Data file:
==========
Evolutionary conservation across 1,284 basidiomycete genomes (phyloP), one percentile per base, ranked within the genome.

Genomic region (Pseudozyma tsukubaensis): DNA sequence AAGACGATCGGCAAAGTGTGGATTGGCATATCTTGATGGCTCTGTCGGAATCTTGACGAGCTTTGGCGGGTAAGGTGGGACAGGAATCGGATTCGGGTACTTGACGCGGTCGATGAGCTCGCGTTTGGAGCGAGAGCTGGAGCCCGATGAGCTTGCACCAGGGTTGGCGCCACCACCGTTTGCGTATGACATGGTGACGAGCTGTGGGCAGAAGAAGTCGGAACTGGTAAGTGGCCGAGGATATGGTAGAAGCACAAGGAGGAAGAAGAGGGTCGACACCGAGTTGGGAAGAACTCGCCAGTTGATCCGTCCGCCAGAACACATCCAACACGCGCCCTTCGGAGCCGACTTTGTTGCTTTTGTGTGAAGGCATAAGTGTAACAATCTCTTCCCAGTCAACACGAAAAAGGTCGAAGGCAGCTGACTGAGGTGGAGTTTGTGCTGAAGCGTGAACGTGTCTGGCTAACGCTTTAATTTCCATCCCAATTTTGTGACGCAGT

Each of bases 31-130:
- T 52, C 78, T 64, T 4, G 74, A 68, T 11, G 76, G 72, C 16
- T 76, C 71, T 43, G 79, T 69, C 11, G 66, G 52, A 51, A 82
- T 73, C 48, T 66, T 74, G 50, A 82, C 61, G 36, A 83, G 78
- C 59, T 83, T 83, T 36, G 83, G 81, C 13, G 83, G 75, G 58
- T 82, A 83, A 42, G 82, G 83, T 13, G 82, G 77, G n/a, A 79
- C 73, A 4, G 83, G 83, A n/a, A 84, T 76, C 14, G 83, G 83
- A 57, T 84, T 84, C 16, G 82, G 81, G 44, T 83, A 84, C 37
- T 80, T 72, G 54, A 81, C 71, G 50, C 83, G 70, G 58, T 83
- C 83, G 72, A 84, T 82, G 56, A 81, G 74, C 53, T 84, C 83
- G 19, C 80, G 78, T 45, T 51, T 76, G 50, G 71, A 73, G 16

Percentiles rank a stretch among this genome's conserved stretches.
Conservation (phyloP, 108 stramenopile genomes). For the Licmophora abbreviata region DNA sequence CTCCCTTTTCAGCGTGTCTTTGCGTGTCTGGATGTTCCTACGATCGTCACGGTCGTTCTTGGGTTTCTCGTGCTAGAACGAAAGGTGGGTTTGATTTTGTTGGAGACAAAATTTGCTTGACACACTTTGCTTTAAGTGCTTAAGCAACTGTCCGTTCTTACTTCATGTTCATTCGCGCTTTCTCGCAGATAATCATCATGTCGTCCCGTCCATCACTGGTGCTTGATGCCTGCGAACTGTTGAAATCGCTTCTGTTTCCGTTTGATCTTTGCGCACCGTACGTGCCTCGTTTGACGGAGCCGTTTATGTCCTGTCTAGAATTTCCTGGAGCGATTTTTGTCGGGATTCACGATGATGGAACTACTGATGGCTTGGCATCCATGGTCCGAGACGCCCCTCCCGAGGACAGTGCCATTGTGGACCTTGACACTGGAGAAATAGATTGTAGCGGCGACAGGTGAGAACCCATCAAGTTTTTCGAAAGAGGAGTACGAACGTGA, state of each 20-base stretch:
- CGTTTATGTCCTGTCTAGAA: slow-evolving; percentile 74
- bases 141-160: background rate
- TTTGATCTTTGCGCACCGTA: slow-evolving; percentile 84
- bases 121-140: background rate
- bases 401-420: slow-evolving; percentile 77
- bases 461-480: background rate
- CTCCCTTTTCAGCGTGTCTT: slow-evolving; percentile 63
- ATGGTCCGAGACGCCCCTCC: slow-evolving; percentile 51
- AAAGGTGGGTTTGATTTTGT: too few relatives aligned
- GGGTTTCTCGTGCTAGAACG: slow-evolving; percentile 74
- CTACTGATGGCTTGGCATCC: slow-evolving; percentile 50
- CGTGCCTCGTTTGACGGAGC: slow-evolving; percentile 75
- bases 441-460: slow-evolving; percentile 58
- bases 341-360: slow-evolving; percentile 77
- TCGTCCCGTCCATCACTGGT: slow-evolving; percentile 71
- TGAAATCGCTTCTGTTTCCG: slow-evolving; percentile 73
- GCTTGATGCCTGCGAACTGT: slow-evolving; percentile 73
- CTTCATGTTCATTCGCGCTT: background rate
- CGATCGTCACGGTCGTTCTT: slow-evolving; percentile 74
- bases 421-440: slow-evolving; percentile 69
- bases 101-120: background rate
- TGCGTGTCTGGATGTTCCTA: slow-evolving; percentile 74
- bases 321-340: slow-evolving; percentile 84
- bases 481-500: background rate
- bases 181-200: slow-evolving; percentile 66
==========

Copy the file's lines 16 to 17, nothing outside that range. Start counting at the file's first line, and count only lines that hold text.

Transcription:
- CGTTTATGTCCTGTCTAGAA: slow-evolving; percentile 74
- bases 141-160: background rate